How to Keep Your Home from Looking Like an Ant Farm
In 1956, while attending a 4th of July picnic, “Uncle” Milton Levine was struck by genius. He was sitting by his sister’s pool watching ants scampering over a mound and he saw dollar signs. He founded Uncle Milton Toys and produced the Ant Farm. (Since he had a lot of ants he called the company Uncle Milton—get it?) Milty’s six-by-nine clear plastic box filled with sand and Pogonomyrmex californicus (an ant native to the southwestern United States) put his kids through college and then some. Before his death in 2011 at age 97, Milton sold 20 million Ant Farms, and they’re $15 today.
Now the Ant Farm is a great educational tool which allows kids, and ant-loving adults, to watch worker ants dig around in the dirt. But while ants-in-a-box may be quaint—when they’re crawling across your floor they are not. Unless you want your home looking like Uncle Milty’s ant ranch, you need to be a worker yourself and clean up the grounds.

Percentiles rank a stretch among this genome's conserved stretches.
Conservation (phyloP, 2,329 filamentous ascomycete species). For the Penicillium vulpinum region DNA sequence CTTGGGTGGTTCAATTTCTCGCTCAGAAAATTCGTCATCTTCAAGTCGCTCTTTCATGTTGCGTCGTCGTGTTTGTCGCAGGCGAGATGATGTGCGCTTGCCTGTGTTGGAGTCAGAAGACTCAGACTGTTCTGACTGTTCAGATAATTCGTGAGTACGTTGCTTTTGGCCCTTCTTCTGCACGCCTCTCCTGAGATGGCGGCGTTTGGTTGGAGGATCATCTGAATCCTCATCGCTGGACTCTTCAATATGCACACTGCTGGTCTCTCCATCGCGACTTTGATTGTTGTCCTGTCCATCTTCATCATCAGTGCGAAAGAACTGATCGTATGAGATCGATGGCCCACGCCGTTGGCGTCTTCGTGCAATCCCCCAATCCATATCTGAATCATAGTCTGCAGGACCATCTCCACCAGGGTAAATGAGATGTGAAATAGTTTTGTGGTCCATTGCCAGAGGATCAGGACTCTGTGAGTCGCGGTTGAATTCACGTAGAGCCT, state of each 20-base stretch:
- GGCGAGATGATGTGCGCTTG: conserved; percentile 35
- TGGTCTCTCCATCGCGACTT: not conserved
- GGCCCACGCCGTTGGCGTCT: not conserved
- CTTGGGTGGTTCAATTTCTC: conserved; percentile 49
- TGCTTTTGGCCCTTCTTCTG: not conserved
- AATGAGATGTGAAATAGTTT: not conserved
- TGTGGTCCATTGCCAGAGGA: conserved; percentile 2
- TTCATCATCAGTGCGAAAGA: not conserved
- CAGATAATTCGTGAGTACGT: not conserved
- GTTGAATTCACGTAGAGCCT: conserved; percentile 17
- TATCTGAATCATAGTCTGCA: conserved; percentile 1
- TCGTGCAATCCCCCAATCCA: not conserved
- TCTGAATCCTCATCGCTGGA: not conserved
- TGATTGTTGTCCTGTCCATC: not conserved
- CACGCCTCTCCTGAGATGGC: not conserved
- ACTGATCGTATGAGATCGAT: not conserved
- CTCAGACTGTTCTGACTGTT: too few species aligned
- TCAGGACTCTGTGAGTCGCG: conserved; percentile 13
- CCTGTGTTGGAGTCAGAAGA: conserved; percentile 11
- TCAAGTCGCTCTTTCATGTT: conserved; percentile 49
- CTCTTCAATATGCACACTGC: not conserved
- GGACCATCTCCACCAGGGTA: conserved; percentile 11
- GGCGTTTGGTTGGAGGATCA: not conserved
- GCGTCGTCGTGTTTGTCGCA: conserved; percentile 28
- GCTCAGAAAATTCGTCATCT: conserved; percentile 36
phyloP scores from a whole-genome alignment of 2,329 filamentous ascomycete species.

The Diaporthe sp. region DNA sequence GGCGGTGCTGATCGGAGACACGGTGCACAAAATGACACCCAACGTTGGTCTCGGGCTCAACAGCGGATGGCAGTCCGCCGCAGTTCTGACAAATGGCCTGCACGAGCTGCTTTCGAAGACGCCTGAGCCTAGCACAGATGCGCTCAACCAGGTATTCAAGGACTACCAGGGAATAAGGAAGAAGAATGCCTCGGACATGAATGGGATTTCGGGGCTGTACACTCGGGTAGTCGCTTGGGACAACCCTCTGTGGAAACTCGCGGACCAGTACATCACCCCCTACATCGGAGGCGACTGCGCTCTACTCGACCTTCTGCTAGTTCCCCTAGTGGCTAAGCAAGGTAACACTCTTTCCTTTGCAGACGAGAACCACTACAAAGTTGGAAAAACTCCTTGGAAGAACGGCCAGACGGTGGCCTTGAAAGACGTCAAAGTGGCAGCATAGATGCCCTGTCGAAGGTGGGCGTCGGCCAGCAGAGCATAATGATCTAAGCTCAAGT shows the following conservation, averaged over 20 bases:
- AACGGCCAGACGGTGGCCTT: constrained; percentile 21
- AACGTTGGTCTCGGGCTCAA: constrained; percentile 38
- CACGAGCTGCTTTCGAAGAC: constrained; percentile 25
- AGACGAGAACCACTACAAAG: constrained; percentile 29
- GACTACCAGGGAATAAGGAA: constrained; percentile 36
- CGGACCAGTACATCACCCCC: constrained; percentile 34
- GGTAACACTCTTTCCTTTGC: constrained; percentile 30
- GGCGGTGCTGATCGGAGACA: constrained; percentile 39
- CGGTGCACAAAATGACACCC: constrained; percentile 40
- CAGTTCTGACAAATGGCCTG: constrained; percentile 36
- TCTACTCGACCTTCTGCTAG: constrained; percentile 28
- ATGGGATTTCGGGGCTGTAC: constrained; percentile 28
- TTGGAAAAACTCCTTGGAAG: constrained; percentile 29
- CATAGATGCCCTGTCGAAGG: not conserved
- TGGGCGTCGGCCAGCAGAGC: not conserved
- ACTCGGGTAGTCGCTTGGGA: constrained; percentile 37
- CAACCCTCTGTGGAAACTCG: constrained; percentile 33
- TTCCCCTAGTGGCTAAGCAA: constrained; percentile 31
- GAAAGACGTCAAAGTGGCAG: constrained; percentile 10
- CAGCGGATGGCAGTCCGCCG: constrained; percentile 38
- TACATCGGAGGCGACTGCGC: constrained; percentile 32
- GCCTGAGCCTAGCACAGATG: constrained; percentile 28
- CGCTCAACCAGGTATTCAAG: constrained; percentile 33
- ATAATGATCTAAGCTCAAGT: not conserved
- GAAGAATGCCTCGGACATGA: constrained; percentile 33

Ants love kitchens because they contain their favorite substances including juice spills, bacon grease splatters, salami slime, peanut butter blobs, and cookie crumbs. If your kitchen contains opened cracker, cookie, and cereal boxes - and open bags of flour and sugar - you’re asking for trouble. You need to clean your counters and appliances with a kitchen cleaner and place all your accessible food in air-tight containers.
Odds are that some ants are already scoping out your hacienda. Take a hike to the hardware store and get Combat ant bait stations. Ants will eat the tainted bait and take it back to their real ranches, which are huge outdoor underground colonies. Combat kills the ants in the colony as well as the ones in your house. Unless you want your house looking like an Ant Farm, you need to be equipped with Combat.